We Must Stop Hitting Children!
Part 4 Approval of Hitting is Declining
By Kerby T. Alvy, Ph.D.
Belief in the utility and even necessity of physical punishment as a method of child rearing has been strong through generations of Americans from at least the early 17th century to the present day.
Now, four hundred years later at the beginning of the 21st century, American approval of physical punishment by parents is showing signs of decline.
In the 1960s, 94 percent of adults were in favor of physical punishment. According to the General Social Surveys (GSS), which asked whether “a good hard spanking is sometimes necessary to discipline a child,” the percentage of those agreeing has declined to be around 66 percent by 2014.
There are regional differences, with the South having the highest percent of agreement and New England the lowest.
Religious differences also exist, with Catholics and Protestants agreeing in the high 60s and low 70 percents. Jewish respondents had the highest percent of disagreement (59 percent) and the lowest agreement that spanking children is sometimes necessary (41 percent).
Child development experts and medical boards including the American Academy of Pediatrics and the American Psychological Association almost uniformly oppose the practice. They cite research dating to the 1990s showing that it can lead to aggressive and harmful behaviors in children.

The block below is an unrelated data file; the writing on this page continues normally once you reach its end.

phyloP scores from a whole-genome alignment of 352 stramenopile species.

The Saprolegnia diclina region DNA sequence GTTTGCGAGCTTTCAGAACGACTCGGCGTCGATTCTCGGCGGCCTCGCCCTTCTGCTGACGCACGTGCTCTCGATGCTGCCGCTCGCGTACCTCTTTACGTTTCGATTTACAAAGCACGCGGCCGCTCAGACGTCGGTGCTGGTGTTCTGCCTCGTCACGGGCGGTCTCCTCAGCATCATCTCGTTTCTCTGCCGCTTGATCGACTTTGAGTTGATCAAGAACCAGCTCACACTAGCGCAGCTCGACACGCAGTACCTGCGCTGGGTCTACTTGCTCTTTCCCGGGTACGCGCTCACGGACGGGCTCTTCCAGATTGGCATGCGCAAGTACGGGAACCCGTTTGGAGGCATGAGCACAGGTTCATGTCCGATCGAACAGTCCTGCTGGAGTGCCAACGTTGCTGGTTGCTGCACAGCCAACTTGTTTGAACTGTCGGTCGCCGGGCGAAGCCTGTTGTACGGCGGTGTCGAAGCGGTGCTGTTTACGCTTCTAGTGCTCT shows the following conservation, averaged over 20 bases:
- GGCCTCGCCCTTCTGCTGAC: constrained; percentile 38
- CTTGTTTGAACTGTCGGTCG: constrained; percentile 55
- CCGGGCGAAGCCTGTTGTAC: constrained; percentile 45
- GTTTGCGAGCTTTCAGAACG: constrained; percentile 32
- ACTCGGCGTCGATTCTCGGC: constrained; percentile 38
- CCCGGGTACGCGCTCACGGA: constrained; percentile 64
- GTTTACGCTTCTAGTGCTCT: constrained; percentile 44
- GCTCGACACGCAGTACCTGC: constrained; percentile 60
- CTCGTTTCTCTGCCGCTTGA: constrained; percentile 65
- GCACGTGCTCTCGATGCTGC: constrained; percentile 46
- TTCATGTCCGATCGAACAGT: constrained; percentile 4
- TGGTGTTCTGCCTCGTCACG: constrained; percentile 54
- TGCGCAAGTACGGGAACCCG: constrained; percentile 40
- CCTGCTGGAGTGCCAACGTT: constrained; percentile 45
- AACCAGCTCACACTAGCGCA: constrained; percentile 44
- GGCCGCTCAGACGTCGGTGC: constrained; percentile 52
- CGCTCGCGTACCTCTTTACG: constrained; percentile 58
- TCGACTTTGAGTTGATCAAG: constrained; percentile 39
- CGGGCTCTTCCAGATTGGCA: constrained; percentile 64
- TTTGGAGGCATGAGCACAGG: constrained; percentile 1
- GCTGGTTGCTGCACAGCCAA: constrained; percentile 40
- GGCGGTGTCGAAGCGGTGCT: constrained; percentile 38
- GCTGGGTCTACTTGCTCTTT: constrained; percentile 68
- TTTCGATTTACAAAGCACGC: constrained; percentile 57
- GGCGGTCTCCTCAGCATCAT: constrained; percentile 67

It is clear that although Americans remain more in favor of physical punishment than Europeans, Americans’ approval of physical punishment of children by parents has declined gradually over the last 40 years. At the same time, knowledgeable health authorities are clear in their disapproval.
Do you approve or are you among those who do not?
We encourage and welcome your written comments at the end of this article.
The NEW Confident Parenting is a book that discusses many of the issues surrounding the use of physical punishment and offers an entire program for raising children without ever having to use physical punishment.
The Effective Black Parenting and Los Ninos Bien Educados parenting programs provide similar guidance from cultural perspectives on hitting children.